With Dr Felicity Nicholson

Aside from the risks posed by exposure to the sun (both in summer and winter), and the nuisance of mosquitoes, health issues in Abruzzo are no different from those in other westernised countries.

In most cases, EU citizens with an EHIC (European Health Insurance Card) are entitled to free care in Italy from the SSN (Servizio Sanitario Nazionale, the national health system). Non-EU visitors will be expected to pay. Once you obtain an Italian residence permit, you are eligible to apply for the national health insurance.

There will be a hospital or clinic in every town of any size, and the staff in pharmacies are trained to assist with most minor problems. If one is closed when you need it, look for the card in the window with the schedule of the farmacia di turno (the closest one open).

Emergency numbers are the same throughout Italy.

Travel clinics and health information

A full list of current travel clinic websites worldwide is available on ISTM. For other journey preparation information, consult Travel Health Pro (UK) or CDC (US). Information about various medications may be found on Net Doctor. All advice found online should be used in conjunction with expert advice received prior to or during travel.


Whilst Abruzzo, as with most of Italy, is generally a safe place to travel, a sensible level of awareness is advised. This is particularly true in Pescara, where you should keep an eye on your belongings, especially in and around the station.

Women travellers

Women travelling alone or in small groups should not encounter any particular problems in Abruzzo, especially in the countryside. If possible, try to avoid arriving or leaving the stations of Pescara, Chieti, Teramo and L’Aquila too late at night. There have been problems and complaints in the past of things such as bag snatching, harassment, etc, though no more or less than in any other cities of similar size throughout Europe.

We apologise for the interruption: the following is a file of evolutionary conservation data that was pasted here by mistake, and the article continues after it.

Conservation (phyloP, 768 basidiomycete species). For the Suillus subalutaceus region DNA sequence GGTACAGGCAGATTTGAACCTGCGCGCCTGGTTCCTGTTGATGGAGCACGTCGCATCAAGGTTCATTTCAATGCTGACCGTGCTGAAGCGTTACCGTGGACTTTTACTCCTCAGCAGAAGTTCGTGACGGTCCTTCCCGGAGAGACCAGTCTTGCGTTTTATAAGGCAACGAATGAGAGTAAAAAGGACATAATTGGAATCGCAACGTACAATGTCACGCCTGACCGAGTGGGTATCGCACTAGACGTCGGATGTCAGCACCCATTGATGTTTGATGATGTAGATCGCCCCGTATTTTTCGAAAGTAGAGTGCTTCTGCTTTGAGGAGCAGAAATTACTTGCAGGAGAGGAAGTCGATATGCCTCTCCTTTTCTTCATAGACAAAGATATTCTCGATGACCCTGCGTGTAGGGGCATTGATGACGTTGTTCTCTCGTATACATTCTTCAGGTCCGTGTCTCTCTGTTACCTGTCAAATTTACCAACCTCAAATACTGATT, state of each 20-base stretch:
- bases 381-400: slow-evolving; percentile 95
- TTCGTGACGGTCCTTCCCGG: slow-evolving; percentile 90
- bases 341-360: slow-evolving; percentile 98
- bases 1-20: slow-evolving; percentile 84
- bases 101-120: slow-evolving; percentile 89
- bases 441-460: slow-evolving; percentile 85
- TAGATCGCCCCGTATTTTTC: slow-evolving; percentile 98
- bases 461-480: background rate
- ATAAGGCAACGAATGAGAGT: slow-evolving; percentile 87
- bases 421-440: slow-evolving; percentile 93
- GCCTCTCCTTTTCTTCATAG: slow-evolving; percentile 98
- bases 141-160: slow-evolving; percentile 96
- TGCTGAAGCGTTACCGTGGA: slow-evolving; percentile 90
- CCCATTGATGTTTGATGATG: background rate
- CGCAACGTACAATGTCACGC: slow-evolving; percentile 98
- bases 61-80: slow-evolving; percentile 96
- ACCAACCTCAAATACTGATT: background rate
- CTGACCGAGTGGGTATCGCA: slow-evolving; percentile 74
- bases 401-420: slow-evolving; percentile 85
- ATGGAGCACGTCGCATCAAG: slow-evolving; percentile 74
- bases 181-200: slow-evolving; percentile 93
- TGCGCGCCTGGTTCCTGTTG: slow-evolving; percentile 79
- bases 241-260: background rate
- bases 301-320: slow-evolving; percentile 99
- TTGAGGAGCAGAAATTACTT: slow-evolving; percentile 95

The beaches of coastal Abruzzo are generally a safe place for lone women to be. This is also true of the nightlife in and around the stabilimenti, which are often patrolled.

LGBT travellers

Attitudes towards gay, lesbian, bisexual and transgender people are consistent with those of the rest of Italy outside the bigger cities. A normal amount of discretion is advised. You are unlikely to be harassed in the provincial capitals, though the residents of country towns are likely to display a mixture of confusion and animosity, especially teenagers and the elderly. However, hotel workers are unlikely to question a gay or lesbian couple requesting a double room.

Pescara used to have its own gay nightclub, bar and sauna, but, following a recent spate of homophobic attacks on cars parked around the venue, this has since closed. There is a section of beach in the area of Scerne di Pineto which is frequented by many gay and lesbian people, especially on Sundays.

Despite some recent concerns, attitudes in Italy are slowly relaxing with a growing awareness of the issue of discrimination towards LGBT men and women which is discussed in both the media and politics. However, drastic change is unlikely to take place, given the pressures and influences of the Vatican City, a short distance (physically and metaphorically) from the central government in Rome.

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